I reduced all the cube roots to be multiples of cr(2) and cr(3).

For example cr(12) = cr(2)*cr(2)*cr(3).

I let x = cr(2) and y = cr(3) so cr(12) = x^2y.

Now I had an equation where the terms in the denominator are powers of x and y. At this point I tried to find some clever factoring strategy, but alas I couldn't. Left with only getting a common denominator and expanding out 27 terms in the numerator, I let my impatience get the better of me and decided to call a halt. If anyone has a better approach, I like to see it.

I noticed that maybe you shouldn't think of those cube roots as products of root 2 and 3. What I started with was cbrt(1*1) + cbrt(1*2) + cbrt(2*2). It goes until cbrt(3*3) + cbrt(3*4) + cbrt(4*4). I'll come back when I find something.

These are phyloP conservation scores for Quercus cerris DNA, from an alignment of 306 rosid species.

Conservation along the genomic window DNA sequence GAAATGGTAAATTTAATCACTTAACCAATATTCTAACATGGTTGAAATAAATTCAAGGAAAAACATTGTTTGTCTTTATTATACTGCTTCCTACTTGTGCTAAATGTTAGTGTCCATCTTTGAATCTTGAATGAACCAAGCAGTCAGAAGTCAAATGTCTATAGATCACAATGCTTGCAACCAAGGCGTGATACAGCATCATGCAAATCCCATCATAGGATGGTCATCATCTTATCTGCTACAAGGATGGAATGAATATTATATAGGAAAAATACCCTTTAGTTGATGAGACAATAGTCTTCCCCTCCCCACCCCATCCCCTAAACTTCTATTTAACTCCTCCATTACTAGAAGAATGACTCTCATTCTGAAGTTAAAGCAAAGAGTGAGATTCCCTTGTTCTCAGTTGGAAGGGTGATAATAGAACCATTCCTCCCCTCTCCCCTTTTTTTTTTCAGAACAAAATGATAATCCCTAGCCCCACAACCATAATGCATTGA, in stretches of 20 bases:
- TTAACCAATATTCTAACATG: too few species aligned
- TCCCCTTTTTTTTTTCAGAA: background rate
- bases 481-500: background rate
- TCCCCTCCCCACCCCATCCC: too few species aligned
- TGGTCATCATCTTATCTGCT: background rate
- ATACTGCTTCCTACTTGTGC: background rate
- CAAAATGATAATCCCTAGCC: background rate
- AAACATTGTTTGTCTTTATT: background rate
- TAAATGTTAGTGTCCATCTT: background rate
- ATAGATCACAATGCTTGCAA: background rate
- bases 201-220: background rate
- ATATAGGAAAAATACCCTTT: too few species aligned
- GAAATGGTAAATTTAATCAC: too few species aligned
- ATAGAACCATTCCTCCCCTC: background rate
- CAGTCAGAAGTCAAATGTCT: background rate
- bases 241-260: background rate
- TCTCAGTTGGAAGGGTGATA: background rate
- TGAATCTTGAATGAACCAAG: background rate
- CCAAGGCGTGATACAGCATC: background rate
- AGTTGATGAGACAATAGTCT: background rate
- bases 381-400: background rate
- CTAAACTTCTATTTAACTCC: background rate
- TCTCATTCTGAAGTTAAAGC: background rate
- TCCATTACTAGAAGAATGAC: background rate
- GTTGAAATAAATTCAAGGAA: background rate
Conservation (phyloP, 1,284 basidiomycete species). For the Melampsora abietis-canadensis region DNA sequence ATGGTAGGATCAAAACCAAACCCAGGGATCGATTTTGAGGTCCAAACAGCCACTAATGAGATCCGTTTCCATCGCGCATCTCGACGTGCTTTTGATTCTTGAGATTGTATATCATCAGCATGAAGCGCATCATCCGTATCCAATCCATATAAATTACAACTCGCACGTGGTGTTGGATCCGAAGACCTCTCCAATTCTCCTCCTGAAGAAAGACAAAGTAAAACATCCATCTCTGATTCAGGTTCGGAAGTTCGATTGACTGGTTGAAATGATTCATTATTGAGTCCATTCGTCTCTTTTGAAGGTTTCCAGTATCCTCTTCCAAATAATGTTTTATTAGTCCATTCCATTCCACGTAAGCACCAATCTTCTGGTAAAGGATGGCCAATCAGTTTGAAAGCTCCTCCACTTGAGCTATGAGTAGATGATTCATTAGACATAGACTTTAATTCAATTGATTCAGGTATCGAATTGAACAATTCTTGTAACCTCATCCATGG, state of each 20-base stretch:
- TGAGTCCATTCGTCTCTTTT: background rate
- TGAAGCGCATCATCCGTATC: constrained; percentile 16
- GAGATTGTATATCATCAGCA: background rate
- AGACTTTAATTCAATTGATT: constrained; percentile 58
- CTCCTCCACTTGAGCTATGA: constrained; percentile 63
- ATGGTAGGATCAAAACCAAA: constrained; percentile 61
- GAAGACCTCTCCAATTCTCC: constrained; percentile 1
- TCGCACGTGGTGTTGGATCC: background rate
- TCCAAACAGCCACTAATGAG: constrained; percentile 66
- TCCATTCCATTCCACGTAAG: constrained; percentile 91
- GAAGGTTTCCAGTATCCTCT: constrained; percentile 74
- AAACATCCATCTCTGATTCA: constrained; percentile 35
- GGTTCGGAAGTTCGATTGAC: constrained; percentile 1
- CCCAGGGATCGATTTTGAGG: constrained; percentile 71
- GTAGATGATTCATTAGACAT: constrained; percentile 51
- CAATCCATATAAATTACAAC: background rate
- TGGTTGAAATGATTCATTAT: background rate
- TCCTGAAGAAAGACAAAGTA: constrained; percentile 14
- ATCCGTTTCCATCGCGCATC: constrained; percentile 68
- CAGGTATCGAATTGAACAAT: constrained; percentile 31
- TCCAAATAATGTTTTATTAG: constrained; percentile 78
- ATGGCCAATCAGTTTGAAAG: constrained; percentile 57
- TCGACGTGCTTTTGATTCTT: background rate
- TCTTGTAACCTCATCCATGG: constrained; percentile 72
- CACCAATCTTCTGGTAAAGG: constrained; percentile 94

I reduced all the cube roots to be multiples of cr(2) and cr(3).

For example cr(12) = cr(2)*cr(2)*cr(3).

I let x = cr(2) and y = cr(3) so cr(12) = x^2y.

Now I had an equation where the terms in the denominator are powers of x and y. At this point I tried to find some clever factoring strategy, but alas I couldn't. Left with only getting a common denominator and expanding out 27 terms in the numerator, I let my impatience get the better of me and decided to call a halt. If anyone has a better approach, I like to see it.

I noticed that maybe you shouldn't think of those cube roots as products of root 2 and 3. What I started with was cbrt(1*1) + cbrt(1*2) + cbrt(2*2). It goes until cbrt(3*3) + cbrt(3*4) + cbrt(4*4). I'll come back when I find something.

I FOUND IT

DIFFERENCE OF CUBES BABY

Excellent!

a^3 - b^3 = (a -b)(a^2 + ab + b^2) was lurking there all the time and I didn't see how it fit - but you did. Good work.

Ian